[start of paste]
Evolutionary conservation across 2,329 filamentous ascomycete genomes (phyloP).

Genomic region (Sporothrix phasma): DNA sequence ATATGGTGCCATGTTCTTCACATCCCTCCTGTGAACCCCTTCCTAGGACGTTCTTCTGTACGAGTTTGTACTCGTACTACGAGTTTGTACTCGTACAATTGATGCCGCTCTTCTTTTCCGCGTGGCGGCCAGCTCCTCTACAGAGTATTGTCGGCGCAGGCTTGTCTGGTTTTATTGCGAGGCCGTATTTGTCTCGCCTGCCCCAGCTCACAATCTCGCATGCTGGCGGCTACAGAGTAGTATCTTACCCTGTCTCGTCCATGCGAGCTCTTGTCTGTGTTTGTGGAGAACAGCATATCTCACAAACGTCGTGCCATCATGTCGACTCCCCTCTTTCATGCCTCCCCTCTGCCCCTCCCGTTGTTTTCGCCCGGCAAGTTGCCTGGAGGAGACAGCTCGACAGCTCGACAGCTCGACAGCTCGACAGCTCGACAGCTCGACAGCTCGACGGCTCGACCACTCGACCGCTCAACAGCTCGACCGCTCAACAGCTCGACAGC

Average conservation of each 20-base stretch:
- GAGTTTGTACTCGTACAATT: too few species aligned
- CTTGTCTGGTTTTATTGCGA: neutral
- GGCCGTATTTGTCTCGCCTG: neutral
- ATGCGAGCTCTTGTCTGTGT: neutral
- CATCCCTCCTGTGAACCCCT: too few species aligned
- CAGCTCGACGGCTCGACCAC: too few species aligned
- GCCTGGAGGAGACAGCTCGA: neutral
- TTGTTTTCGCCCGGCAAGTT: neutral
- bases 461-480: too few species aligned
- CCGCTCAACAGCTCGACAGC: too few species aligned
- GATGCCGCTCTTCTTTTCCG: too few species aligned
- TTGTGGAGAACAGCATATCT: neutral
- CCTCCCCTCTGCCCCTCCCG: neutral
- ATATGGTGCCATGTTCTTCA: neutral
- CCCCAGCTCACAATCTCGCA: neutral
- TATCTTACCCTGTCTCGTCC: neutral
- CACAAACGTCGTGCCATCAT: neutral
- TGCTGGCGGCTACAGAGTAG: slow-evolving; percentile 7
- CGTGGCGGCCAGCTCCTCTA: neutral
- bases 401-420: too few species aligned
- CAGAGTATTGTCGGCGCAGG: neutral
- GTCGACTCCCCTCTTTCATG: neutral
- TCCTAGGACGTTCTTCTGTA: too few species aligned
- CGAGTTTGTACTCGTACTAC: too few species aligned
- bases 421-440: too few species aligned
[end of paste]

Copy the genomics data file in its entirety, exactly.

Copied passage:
Evolutionary conservation across 2,329 filamentous ascomycete genomes (phyloP).

Genomic region (Sporothrix phasma): DNA sequence ATATGGTGCCATGTTCTTCACATCCCTCCTGTGAACCCCTTCCTAGGACGTTCTTCTGTACGAGTTTGTACTCGTACTACGAGTTTGTACTCGTACAATTGATGCCGCTCTTCTTTTCCGCGTGGCGGCCAGCTCCTCTACAGAGTATTGTCGGCGCAGGCTTGTCTGGTTTTATTGCGAGGCCGTATTTGTCTCGCCTGCCCCAGCTCACAATCTCGCATGCTGGCGGCTACAGAGTAGTATCTTACCCTGTCTCGTCCATGCGAGCTCTTGTCTGTGTTTGTGGAGAACAGCATATCTCACAAACGTCGTGCCATCATGTCGACTCCCCTCTTTCATGCCTCCCCTCTGCCCCTCCCGTTGTTTTCGCCCGGCAAGTTGCCTGGAGGAGACAGCTCGACAGCTCGACAGCTCGACAGCTCGACAGCTCGACAGCTCGACAGCTCGACGGCTCGACCACTCGACCGCTCAACAGCTCGACCGCTCAACAGCTCGACAGC

Average conservation of each 20-base stretch:
- GAGTTTGTACTCGTACAATT: too few species aligned
- CTTGTCTGGTTTTATTGCGA: neutral
- GGCCGTATTTGTCTCGCCTG: neutral
- ATGCGAGCTCTTGTCTGTGT: neutral
- CATCCCTCCTGTGAACCCCT: too few species aligned
- CAGCTCGACGGCTCGACCAC: too few species aligned
- GCCTGGAGGAGACAGCTCGA: neutral
- TTGTTTTCGCCCGGCAAGTT: neutral
- bases 461-480: too few species aligned
- CCGCTCAACAGCTCGACAGC: too few species aligned
- GATGCCGCTCTTCTTTTCCG: too few species aligned
- TTGTGGAGAACAGCATATCT: neutral
- CCTCCCCTCTGCCCCTCCCG: neutral
- ATATGGTGCCATGTTCTTCA: neutral
- CCCCAGCTCACAATCTCGCA: neutral
- TATCTTACCCTGTCTCGTCC: neutral
- CACAAACGTCGTGCCATCAT: neutral
- TGCTGGCGGCTACAGAGTAG: slow-evolving; percentile 7
- CGTGGCGGCCAGCTCCTCTA: neutral
- bases 401-420: too few species aligned
- CAGAGTATTGTCGGCGCAGG: neutral
- GTCGACTCCCCTCTTTCATG: neutral
- TCCTAGGACGTTCTTCTGTA: too few species aligned
- CGAGTTTGTACTCGTACTAC: too few species aligned
- bases 421-440: too few species aligned